Understanding Apes’ Gestures Is Possible For Humans, Study Finds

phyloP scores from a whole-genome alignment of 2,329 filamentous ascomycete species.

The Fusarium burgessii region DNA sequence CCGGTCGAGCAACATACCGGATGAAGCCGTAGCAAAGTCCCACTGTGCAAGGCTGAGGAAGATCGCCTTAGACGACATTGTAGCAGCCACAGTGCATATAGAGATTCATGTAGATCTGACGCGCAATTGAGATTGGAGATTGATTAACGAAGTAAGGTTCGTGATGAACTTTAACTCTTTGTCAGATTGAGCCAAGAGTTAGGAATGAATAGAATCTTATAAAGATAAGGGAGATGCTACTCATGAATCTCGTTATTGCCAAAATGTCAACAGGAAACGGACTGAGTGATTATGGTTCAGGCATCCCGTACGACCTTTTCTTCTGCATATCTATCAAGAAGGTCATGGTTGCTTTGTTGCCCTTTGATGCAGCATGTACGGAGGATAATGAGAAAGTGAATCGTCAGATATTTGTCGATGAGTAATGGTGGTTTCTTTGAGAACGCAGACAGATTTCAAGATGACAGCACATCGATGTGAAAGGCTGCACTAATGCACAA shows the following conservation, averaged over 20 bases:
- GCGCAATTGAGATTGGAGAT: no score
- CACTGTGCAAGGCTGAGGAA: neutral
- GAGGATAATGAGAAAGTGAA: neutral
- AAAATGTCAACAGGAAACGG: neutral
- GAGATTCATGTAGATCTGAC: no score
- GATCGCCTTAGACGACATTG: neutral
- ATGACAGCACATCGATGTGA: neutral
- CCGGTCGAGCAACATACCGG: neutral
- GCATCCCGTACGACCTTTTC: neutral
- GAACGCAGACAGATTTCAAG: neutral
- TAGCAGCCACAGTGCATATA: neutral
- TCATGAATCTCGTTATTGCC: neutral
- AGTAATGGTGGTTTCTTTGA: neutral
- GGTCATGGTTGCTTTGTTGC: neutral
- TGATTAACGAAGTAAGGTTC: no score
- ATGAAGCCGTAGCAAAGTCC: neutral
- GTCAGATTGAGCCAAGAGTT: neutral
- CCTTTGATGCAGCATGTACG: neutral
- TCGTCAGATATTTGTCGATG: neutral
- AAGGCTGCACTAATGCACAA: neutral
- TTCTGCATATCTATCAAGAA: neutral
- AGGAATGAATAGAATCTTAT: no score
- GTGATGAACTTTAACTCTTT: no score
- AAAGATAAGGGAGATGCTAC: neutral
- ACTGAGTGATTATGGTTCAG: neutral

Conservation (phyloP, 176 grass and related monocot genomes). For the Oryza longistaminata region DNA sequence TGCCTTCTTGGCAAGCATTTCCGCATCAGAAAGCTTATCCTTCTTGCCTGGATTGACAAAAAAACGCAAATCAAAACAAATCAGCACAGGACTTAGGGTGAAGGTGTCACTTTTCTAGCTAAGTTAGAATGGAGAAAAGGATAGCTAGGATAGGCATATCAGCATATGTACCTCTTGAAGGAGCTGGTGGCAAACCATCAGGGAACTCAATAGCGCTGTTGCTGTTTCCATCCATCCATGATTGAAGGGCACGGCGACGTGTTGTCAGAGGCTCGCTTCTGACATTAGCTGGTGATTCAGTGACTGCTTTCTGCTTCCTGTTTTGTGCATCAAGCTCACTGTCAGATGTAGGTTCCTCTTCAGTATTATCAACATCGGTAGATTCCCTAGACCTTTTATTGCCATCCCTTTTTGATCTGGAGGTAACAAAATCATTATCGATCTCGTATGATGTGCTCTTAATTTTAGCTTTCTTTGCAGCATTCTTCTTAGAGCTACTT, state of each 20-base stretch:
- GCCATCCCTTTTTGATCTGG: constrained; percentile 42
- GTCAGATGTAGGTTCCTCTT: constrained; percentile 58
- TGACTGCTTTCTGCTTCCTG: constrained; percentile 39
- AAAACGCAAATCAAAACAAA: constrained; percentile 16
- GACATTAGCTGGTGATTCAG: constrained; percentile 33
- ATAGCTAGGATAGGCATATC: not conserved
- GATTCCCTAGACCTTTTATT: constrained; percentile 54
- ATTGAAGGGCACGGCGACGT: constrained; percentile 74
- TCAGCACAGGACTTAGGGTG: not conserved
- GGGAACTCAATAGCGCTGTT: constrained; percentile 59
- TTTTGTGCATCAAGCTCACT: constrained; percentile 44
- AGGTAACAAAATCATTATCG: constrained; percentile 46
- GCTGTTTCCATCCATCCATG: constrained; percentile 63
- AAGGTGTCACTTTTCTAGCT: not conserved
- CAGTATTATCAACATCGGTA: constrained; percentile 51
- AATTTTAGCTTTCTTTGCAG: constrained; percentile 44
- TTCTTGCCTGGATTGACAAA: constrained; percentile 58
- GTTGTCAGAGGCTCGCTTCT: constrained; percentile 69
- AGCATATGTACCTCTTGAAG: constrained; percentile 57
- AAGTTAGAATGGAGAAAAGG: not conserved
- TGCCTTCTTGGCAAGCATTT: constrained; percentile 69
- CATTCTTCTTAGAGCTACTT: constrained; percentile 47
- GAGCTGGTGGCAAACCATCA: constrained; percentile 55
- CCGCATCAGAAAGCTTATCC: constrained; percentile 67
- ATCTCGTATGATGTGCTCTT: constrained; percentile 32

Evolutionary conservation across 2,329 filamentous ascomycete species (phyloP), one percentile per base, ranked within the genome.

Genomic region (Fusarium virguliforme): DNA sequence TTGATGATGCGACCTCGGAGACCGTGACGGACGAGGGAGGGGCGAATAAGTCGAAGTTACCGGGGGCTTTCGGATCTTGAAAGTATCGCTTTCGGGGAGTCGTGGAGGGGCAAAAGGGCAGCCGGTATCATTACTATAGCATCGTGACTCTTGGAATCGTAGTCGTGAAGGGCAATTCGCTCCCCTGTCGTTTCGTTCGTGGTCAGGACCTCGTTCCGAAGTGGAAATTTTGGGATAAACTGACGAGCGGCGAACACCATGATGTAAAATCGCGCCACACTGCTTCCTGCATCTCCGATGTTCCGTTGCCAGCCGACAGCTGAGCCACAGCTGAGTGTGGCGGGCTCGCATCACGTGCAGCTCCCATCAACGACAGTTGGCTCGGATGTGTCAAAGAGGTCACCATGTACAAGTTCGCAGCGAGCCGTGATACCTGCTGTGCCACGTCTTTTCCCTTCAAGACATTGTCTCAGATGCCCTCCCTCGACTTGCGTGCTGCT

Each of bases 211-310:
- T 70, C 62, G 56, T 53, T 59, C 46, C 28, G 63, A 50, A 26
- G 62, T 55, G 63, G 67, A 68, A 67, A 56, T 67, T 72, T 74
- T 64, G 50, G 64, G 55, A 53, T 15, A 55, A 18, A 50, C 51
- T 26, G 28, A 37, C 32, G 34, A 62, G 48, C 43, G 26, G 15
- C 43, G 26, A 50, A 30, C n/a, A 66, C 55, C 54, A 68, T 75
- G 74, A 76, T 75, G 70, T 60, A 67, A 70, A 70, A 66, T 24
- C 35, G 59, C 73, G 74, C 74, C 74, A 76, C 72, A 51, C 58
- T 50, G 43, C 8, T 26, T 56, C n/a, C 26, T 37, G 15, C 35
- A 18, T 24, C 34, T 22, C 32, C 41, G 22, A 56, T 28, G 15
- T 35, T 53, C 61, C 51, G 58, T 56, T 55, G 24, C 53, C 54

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Researchers claim that despite not using gestures themselves, humans are able to comprehend those produced by other great apes. A video-based investigation that St Andrews University researchers conducted and released on Tuesday led to this conclusion by having volunteers translate ape motions.Researchers examined people’s comprehension of the 10 most typical gestures performed by chimpanzees and bonobos in this study, which was published in the academic journal PLOS Biology.The study further stated that the experts crowdsourced data from 5,656 participants through an online game, which required them to select the meaning of chimpanzee and bonobo gestures in 20 videos.”We show that humans may retain an understanding of ape gestural communication (either directly inherited or part of more general cognition), across gesture types and gesture meanings, with information on communicative context providing only a marginal improvement in success.”The researchers said that they accessed part of the great ape gestural repertoire for the first time in adult humans.”Cognitive access to an ancestral system of gesture appears to have been retained after our divergence from other apes, drawing deep evolutionary continuity between their communication and our own.”Lead researcher, Dr Kirsty Graham from St. Andrews University said: “All great apes use gestures, but humans are so gestural – using gestures while we speak and sign, learning new gestures, pantomiming etc – that it’s really hard to pick out shared great ape gestures just by observing people.” “By showing participants videos of common great ape gestures instead, we found that people can understand these gestures, suggesting that they may form part of an evolutionarily ancient, shared gesture vocabulary across all great ape species, including us.”The co-author of the study, Dr. Catherine Hobaiter, said: “On one hand, it’s really incredible that we’re able to do this – Kirsty and I have spent years living in the forest with chimpanzees and bonobos and working hard to study their communication.””But it turns out that perhaps we didn’t need to! We can decode these gestures almost instinctively. It’s a useful reminder that we are also great apes! And that, even though today modern humans have language, we’ve kept some understanding of our shared ancestral system of ape communication.”